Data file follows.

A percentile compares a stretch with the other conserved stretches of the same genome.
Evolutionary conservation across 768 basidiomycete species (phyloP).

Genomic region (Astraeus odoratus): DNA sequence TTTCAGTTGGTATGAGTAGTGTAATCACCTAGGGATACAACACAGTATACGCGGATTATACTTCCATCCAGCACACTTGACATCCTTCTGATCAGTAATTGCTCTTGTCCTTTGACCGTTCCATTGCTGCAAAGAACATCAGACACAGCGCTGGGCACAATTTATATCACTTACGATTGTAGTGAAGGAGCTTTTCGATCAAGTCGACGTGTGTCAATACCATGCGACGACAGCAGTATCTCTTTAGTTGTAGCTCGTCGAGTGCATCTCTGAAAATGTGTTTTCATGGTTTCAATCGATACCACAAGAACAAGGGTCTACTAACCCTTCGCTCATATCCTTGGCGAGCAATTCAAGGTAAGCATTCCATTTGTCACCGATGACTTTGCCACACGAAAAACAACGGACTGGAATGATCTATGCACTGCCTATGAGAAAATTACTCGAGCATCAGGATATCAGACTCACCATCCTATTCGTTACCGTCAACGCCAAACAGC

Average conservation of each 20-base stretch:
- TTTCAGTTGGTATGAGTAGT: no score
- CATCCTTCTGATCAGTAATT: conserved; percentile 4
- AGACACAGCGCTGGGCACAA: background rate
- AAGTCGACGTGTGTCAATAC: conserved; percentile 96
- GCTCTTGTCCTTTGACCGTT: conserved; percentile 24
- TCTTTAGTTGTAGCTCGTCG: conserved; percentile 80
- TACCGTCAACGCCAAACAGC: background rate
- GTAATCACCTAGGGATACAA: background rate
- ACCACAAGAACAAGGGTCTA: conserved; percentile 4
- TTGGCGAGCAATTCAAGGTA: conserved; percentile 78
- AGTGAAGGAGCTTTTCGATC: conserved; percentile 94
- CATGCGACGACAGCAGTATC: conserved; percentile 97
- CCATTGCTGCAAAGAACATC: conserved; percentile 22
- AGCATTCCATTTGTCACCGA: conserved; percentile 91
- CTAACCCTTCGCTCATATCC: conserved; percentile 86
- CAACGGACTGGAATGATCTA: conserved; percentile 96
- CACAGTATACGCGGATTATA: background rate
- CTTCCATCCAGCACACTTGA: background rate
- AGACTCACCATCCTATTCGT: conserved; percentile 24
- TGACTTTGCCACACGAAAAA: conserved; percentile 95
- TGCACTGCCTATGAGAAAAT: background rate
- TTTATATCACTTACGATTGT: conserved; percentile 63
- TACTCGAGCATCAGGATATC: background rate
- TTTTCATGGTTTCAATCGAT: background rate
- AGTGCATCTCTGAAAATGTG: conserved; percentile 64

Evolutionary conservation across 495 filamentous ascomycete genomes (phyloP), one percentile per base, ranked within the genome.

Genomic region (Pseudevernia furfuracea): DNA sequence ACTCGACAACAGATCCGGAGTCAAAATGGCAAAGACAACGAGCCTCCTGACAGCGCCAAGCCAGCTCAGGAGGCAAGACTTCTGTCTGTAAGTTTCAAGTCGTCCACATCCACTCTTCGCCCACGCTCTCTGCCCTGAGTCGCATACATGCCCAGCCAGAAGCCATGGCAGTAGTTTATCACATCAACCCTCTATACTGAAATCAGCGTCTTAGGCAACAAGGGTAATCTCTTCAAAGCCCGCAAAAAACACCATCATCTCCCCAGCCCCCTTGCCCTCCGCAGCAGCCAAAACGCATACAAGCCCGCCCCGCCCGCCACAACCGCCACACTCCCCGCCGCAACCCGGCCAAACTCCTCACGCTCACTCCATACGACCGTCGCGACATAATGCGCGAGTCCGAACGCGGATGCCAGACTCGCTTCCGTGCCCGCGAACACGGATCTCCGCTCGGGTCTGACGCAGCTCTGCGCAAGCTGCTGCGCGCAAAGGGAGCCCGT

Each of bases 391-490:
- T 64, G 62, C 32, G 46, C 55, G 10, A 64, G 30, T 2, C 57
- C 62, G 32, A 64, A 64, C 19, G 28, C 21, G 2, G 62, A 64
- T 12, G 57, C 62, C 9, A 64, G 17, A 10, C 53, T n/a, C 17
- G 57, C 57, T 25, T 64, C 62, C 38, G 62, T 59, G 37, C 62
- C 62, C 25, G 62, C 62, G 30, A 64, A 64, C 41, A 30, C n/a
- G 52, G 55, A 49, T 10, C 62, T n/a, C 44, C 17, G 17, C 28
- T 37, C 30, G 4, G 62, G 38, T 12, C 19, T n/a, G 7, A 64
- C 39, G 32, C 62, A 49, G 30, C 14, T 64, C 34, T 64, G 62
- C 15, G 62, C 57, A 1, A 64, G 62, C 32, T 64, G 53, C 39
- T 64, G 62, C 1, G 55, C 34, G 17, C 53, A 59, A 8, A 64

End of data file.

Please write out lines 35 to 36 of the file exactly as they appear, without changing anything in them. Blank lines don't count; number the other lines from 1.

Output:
- T 12, G 57, C 62, C 9, A 64, G 17, A 10, C 53, T n/a, C 17
- G 57, C 57, T 25, T 64, C 62, C 38, G 62, T 59, G 37, C 62